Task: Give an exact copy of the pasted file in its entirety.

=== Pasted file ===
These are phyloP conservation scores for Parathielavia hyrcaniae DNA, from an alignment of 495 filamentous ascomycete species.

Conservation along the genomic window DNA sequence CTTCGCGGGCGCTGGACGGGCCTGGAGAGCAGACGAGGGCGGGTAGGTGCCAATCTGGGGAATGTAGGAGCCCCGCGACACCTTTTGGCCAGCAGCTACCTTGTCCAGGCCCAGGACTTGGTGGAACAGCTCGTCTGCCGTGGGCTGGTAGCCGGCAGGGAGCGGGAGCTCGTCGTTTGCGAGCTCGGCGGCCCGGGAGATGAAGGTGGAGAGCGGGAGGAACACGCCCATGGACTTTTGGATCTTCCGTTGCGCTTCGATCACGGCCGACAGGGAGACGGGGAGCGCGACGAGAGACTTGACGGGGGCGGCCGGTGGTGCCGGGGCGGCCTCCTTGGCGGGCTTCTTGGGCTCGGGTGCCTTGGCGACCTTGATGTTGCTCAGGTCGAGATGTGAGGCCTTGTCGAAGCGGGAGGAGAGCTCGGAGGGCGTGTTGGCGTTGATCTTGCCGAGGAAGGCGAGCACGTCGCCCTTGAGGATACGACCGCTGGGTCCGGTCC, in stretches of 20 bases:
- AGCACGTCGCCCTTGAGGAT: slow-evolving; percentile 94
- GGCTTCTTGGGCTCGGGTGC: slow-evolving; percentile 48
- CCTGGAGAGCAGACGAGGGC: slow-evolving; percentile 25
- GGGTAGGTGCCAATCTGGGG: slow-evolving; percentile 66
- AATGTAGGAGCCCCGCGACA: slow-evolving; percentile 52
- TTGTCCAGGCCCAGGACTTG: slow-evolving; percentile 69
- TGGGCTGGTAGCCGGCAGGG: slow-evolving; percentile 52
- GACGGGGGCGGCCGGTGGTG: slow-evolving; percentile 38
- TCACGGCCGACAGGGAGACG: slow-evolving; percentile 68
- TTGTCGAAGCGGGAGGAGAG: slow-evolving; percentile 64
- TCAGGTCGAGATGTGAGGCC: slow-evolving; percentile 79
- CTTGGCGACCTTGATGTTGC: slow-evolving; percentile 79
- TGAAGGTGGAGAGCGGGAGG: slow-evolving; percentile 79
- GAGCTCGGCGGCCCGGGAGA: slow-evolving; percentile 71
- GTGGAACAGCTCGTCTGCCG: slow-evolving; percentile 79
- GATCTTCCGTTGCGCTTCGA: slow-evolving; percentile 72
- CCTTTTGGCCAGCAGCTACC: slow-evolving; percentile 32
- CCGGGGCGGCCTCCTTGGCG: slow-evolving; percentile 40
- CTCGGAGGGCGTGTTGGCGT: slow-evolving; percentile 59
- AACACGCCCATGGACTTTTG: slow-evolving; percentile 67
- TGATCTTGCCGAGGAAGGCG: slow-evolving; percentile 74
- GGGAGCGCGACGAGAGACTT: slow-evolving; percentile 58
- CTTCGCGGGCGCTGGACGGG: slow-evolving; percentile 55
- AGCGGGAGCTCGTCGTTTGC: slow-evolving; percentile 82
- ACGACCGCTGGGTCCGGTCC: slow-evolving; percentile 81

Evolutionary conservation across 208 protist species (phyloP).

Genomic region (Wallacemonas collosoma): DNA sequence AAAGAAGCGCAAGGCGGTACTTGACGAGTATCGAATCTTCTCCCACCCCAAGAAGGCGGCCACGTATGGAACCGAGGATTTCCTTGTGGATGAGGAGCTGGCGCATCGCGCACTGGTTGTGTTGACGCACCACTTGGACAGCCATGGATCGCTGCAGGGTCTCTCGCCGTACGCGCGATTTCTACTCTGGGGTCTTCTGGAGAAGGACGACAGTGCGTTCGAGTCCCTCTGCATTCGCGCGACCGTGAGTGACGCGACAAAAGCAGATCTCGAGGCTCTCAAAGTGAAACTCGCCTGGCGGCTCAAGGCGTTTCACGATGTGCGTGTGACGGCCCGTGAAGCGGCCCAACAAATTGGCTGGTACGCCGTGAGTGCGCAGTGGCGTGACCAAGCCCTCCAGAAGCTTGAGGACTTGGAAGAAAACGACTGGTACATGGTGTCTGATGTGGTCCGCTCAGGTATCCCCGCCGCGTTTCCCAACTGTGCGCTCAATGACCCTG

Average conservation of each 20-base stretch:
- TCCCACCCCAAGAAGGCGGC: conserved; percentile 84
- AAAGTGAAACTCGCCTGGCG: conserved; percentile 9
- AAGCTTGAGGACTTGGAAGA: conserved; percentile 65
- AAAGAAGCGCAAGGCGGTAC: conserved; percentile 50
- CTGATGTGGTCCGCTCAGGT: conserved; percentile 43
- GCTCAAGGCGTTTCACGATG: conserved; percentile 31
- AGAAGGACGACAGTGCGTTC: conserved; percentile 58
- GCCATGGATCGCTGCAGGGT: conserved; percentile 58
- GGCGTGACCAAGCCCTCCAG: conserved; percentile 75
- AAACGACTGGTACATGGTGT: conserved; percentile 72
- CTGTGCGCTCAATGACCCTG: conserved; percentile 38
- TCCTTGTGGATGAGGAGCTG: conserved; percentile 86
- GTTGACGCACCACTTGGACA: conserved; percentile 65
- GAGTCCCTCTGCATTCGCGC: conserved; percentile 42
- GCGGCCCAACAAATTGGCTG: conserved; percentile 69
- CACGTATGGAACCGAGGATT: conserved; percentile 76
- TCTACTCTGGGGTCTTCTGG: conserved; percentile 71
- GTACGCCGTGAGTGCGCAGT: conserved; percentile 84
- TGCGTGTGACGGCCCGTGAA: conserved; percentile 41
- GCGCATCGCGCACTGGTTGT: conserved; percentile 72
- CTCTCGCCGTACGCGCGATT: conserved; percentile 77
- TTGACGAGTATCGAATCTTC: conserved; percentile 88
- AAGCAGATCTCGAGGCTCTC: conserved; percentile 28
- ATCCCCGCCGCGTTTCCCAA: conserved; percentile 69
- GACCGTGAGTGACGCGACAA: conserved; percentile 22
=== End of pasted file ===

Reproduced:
These are phyloP conservation scores for Parathielavia hyrcaniae DNA, from an alignment of 495 filamentous ascomycete species.

Conservation along the genomic window DNA sequence CTTCGCGGGCGCTGGACGGGCCTGGAGAGCAGACGAGGGCGGGTAGGTGCCAATCTGGGGAATGTAGGAGCCCCGCGACACCTTTTGGCCAGCAGCTACCTTGTCCAGGCCCAGGACTTGGTGGAACAGCTCGTCTGCCGTGGGCTGGTAGCCGGCAGGGAGCGGGAGCTCGTCGTTTGCGAGCTCGGCGGCCCGGGAGATGAAGGTGGAGAGCGGGAGGAACACGCCCATGGACTTTTGGATCTTCCGTTGCGCTTCGATCACGGCCGACAGGGAGACGGGGAGCGCGACGAGAGACTTGACGGGGGCGGCCGGTGGTGCCGGGGCGGCCTCCTTGGCGGGCTTCTTGGGCTCGGGTGCCTTGGCGACCTTGATGTTGCTCAGGTCGAGATGTGAGGCCTTGTCGAAGCGGGAGGAGAGCTCGGAGGGCGTGTTGGCGTTGATCTTGCCGAGGAAGGCGAGCACGTCGCCCTTGAGGATACGACCGCTGGGTCCGGTCC, in stretches of 20 bases:
- AGCACGTCGCCCTTGAGGAT: slow-evolving; percentile 94
- GGCTTCTTGGGCTCGGGTGC: slow-evolving; percentile 48
- CCTGGAGAGCAGACGAGGGC: slow-evolving; percentile 25
- GGGTAGGTGCCAATCTGGGG: slow-evolving; percentile 66
- AATGTAGGAGCCCCGCGACA: slow-evolving; percentile 52
- TTGTCCAGGCCCAGGACTTG: slow-evolving; percentile 69
- TGGGCTGGTAGCCGGCAGGG: slow-evolving; percentile 52
- GACGGGGGCGGCCGGTGGTG: slow-evolving; percentile 38
- TCACGGCCGACAGGGAGACG: slow-evolving; percentile 68
- TTGTCGAAGCGGGAGGAGAG: slow-evolving; percentile 64
- TCAGGTCGAGATGTGAGGCC: slow-evolving; percentile 79
- CTTGGCGACCTTGATGTTGC: slow-evolving; percentile 79
- TGAAGGTGGAGAGCGGGAGG: slow-evolving; percentile 79
- GAGCTCGGCGGCCCGGGAGA: slow-evolving; percentile 71
- GTGGAACAGCTCGTCTGCCG: slow-evolving; percentile 79
- GATCTTCCGTTGCGCTTCGA: slow-evolving; percentile 72
- CCTTTTGGCCAGCAGCTACC: slow-evolving; percentile 32
- CCGGGGCGGCCTCCTTGGCG: slow-evolving; percentile 40
- CTCGGAGGGCGTGTTGGCGT: slow-evolving; percentile 59
- AACACGCCCATGGACTTTTG: slow-evolving; percentile 67
- TGATCTTGCCGAGGAAGGCG: slow-evolving; percentile 74
- GGGAGCGCGACGAGAGACTT: slow-evolving; percentile 58
- CTTCGCGGGCGCTGGACGGG: slow-evolving; percentile 55
- AGCGGGAGCTCGTCGTTTGC: slow-evolving; percentile 82
- ACGACCGCTGGGTCCGGTCC: slow-evolving; percentile 81

Evolutionary conservation across 208 protist species (phyloP).

Genomic region (Wallacemonas collosoma): DNA sequence AAAGAAGCGCAAGGCGGTACTTGACGAGTATCGAATCTTCTCCCACCCCAAGAAGGCGGCCACGTATGGAACCGAGGATTTCCTTGTGGATGAGGAGCTGGCGCATCGCGCACTGGTTGTGTTGACGCACCACTTGGACAGCCATGGATCGCTGCAGGGTCTCTCGCCGTACGCGCGATTTCTACTCTGGGGTCTTCTGGAGAAGGACGACAGTGCGTTCGAGTCCCTCTGCATTCGCGCGACCGTGAGTGACGCGACAAAAGCAGATCTCGAGGCTCTCAAAGTGAAACTCGCCTGGCGGCTCAAGGCGTTTCACGATGTGCGTGTGACGGCCCGTGAAGCGGCCCAACAAATTGGCTGGTACGCCGTGAGTGCGCAGTGGCGTGACCAAGCCCTCCAGAAGCTTGAGGACTTGGAAGAAAACGACTGGTACATGGTGTCTGATGTGGTCCGCTCAGGTATCCCCGCCGCGTTTCCCAACTGTGCGCTCAATGACCCTG

Average conservation of each 20-base stretch:
- TCCCACCCCAAGAAGGCGGC: conserved; percentile 84
- AAAGTGAAACTCGCCTGGCG: conserved; percentile 9
- AAGCTTGAGGACTTGGAAGA: conserved; percentile 65
- AAAGAAGCGCAAGGCGGTAC: conserved; percentile 50
- CTGATGTGGTCCGCTCAGGT: conserved; percentile 43
- GCTCAAGGCGTTTCACGATG: conserved; percentile 31
- AGAAGGACGACAGTGCGTTC: conserved; percentile 58
- GCCATGGATCGCTGCAGGGT: conserved; percentile 58
- GGCGTGACCAAGCCCTCCAG: conserved; percentile 75
- AAACGACTGGTACATGGTGT: conserved; percentile 72
- CTGTGCGCTCAATGACCCTG: conserved; percentile 38
- TCCTTGTGGATGAGGAGCTG: conserved; percentile 86
- GTTGACGCACCACTTGGACA: conserved; percentile 65
- GAGTCCCTCTGCATTCGCGC: conserved; percentile 42
- GCGGCCCAACAAATTGGCTG: conserved; percentile 69
- CACGTATGGAACCGAGGATT: conserved; percentile 76
- TCTACTCTGGGGTCTTCTGG: conserved; percentile 71
- GTACGCCGTGAGTGCGCAGT: conserved; percentile 84
- TGCGTGTGACGGCCCGTGAA: conserved; percentile 41
- GCGCATCGCGCACTGGTTGT: conserved; percentile 72
- CTCTCGCCGTACGCGCGATT: conserved; percentile 77
- TTGACGAGTATCGAATCTTC: conserved; percentile 88
- AAGCAGATCTCGAGGCTCTC: conserved; percentile 28
- ATCCCCGCCGCGTTTCCCAA: conserved; percentile 69
- GACCGTGAGTGACGCGACAA: conserved; percentile 22